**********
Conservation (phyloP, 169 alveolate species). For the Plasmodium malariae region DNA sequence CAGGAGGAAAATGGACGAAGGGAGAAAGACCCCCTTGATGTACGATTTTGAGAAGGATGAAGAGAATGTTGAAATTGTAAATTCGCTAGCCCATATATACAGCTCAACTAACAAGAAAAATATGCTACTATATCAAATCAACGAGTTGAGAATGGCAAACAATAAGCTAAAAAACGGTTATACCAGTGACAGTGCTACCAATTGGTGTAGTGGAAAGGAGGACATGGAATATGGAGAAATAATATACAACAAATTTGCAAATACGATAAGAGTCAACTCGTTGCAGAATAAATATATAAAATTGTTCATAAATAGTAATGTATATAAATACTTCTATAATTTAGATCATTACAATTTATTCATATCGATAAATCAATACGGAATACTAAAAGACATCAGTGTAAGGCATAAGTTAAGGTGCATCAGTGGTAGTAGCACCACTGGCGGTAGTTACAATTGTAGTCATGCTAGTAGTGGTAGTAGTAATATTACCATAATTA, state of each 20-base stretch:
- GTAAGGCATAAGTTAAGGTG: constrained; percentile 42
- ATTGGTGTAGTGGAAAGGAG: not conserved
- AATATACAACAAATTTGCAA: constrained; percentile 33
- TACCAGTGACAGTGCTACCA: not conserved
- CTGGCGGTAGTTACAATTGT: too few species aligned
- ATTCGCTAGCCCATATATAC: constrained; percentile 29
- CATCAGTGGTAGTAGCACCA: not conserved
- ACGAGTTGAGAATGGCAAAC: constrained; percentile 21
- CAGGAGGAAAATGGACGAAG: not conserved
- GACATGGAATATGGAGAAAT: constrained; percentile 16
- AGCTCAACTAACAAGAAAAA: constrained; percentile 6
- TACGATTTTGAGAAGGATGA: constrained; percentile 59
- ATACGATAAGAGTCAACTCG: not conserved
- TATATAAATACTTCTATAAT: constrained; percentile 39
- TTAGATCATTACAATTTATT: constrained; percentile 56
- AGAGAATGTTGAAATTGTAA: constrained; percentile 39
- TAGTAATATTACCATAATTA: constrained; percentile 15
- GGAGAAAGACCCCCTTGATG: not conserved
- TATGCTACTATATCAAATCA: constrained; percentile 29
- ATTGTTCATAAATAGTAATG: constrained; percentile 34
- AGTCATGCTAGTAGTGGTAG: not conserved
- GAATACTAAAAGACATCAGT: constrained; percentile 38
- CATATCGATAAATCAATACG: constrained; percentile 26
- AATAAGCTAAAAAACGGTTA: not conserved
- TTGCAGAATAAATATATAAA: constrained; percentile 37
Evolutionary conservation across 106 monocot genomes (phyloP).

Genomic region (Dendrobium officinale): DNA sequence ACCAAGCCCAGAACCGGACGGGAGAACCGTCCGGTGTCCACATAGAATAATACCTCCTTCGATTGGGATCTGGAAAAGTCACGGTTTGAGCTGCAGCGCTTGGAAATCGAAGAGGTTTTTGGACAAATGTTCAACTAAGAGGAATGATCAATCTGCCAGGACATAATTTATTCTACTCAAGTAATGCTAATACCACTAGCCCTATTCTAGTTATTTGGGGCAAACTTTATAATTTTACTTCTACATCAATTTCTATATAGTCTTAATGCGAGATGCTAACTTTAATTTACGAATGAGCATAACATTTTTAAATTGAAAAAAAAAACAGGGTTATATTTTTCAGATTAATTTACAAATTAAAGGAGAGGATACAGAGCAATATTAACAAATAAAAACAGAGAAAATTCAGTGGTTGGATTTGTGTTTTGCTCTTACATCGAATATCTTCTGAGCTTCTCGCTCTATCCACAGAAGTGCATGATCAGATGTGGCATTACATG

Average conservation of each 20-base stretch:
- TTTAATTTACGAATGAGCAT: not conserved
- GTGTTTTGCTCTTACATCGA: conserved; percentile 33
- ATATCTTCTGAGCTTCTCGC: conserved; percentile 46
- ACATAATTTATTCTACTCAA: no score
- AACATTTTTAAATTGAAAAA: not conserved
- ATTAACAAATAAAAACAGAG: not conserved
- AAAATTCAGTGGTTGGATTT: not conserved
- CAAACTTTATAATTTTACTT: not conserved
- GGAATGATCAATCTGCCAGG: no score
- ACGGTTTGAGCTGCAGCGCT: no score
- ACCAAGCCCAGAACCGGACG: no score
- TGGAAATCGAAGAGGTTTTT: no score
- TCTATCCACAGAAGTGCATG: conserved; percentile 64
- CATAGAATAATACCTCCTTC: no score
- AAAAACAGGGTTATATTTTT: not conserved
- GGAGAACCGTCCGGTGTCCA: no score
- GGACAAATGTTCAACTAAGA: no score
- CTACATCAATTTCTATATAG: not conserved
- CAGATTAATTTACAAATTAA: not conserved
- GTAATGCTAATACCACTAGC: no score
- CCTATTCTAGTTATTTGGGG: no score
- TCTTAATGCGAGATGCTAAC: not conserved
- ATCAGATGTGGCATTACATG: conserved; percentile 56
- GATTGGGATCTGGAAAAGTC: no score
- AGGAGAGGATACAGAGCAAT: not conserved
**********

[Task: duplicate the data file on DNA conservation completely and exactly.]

Conservation (phyloP, 169 alveolate species). For the Plasmodium malariae region DNA sequence CAGGAGGAAAATGGACGAAGGGAGAAAGACCCCCTTGATGTACGATTTTGAGAAGGATGAAGAGAATGTTGAAATTGTAAATTCGCTAGCCCATATATACAGCTCAACTAACAAGAAAAATATGCTACTATATCAAATCAACGAGTTGAGAATGGCAAACAATAAGCTAAAAAACGGTTATACCAGTGACAGTGCTACCAATTGGTGTAGTGGAAAGGAGGACATGGAATATGGAGAAATAATATACAACAAATTTGCAAATACGATAAGAGTCAACTCGTTGCAGAATAAATATATAAAATTGTTCATAAATAGTAATGTATATAAATACTTCTATAATTTAGATCATTACAATTTATTCATATCGATAAATCAATACGGAATACTAAAAGACATCAGTGTAAGGCATAAGTTAAGGTGCATCAGTGGTAGTAGCACCACTGGCGGTAGTTACAATTGTAGTCATGCTAGTAGTGGTAGTAGTAATATTACCATAATTA, state of each 20-base stretch:
- GTAAGGCATAAGTTAAGGTG: constrained; percentile 42
- ATTGGTGTAGTGGAAAGGAG: not conserved
- AATATACAACAAATTTGCAA: constrained; percentile 33
- TACCAGTGACAGTGCTACCA: not conserved
- CTGGCGGTAGTTACAATTGT: too few species aligned
- ATTCGCTAGCCCATATATAC: constrained; percentile 29
- CATCAGTGGTAGTAGCACCA: not conserved
- ACGAGTTGAGAATGGCAAAC: constrained; percentile 21
- CAGGAGGAAAATGGACGAAG: not conserved
- GACATGGAATATGGAGAAAT: constrained; percentile 16
- AGCTCAACTAACAAGAAAAA: constrained; percentile 6
- TACGATTTTGAGAAGGATGA: constrained; percentile 59
- ATACGATAAGAGTCAACTCG: not conserved
- TATATAAATACTTCTATAAT: constrained; percentile 39
- TTAGATCATTACAATTTATT: constrained; percentile 56
- AGAGAATGTTGAAATTGTAA: constrained; percentile 39
- TAGTAATATTACCATAATTA: constrained; percentile 15
- GGAGAAAGACCCCCTTGATG: not conserved
- TATGCTACTATATCAAATCA: constrained; percentile 29
- ATTGTTCATAAATAGTAATG: constrained; percentile 34
- AGTCATGCTAGTAGTGGTAG: not conserved
- GAATACTAAAAGACATCAGT: constrained; percentile 38
- CATATCGATAAATCAATACG: constrained; percentile 26
- AATAAGCTAAAAAACGGTTA: not conserved
- TTGCAGAATAAATATATAAA: constrained; percentile 37
Evolutionary conservation across 106 monocot genomes (phyloP).

Genomic region (Dendrobium officinale): DNA sequence ACCAAGCCCAGAACCGGACGGGAGAACCGTCCGGTGTCCACATAGAATAATACCTCCTTCGATTGGGATCTGGAAAAGTCACGGTTTGAGCTGCAGCGCTTGGAAATCGAAGAGGTTTTTGGACAAATGTTCAACTAAGAGGAATGATCAATCTGCCAGGACATAATTTATTCTACTCAAGTAATGCTAATACCACTAGCCCTATTCTAGTTATTTGGGGCAAACTTTATAATTTTACTTCTACATCAATTTCTATATAGTCTTAATGCGAGATGCTAACTTTAATTTACGAATGAGCATAACATTTTTAAATTGAAAAAAAAAACAGGGTTATATTTTTCAGATTAATTTACAAATTAAAGGAGAGGATACAGAGCAATATTAACAAATAAAAACAGAGAAAATTCAGTGGTTGGATTTGTGTTTTGCTCTTACATCGAATATCTTCTGAGCTTCTCGCTCTATCCACAGAAGTGCATGATCAGATGTGGCATTACATG

Average conservation of each 20-base stretch:
- TTTAATTTACGAATGAGCAT: not conserved
- GTGTTTTGCTCTTACATCGA: conserved; percentile 33
- ATATCTTCTGAGCTTCTCGC: conserved; percentile 46
- ACATAATTTATTCTACTCAA: no score
- AACATTTTTAAATTGAAAAA: not conserved
- ATTAACAAATAAAAACAGAG: not conserved
- AAAATTCAGTGGTTGGATTT: not conserved
- CAAACTTTATAATTTTACTT: not conserved
- GGAATGATCAATCTGCCAGG: no score
- ACGGTTTGAGCTGCAGCGCT: no score
- ACCAAGCCCAGAACCGGACG: no score
- TGGAAATCGAAGAGGTTTTT: no score
- TCTATCCACAGAAGTGCATG: conserved; percentile 64
- CATAGAATAATACCTCCTTC: no score
- AAAAACAGGGTTATATTTTT: not conserved
- GGAGAACCGTCCGGTGTCCA: no score
- GGACAAATGTTCAACTAAGA: no score
- CTACATCAATTTCTATATAG: not conserved
- CAGATTAATTTACAAATTAA: not conserved
- GTAATGCTAATACCACTAGC: no score
- CCTATTCTAGTTATTTGGGG: no score
- TCTTAATGCGAGATGCTAAC: not conserved
- ATCAGATGTGGCATTACATG: conserved; percentile 56
- GATTGGGATCTGGAAAAGTC: no score
- AGGAGAGGATACAGAGCAAT: not conserved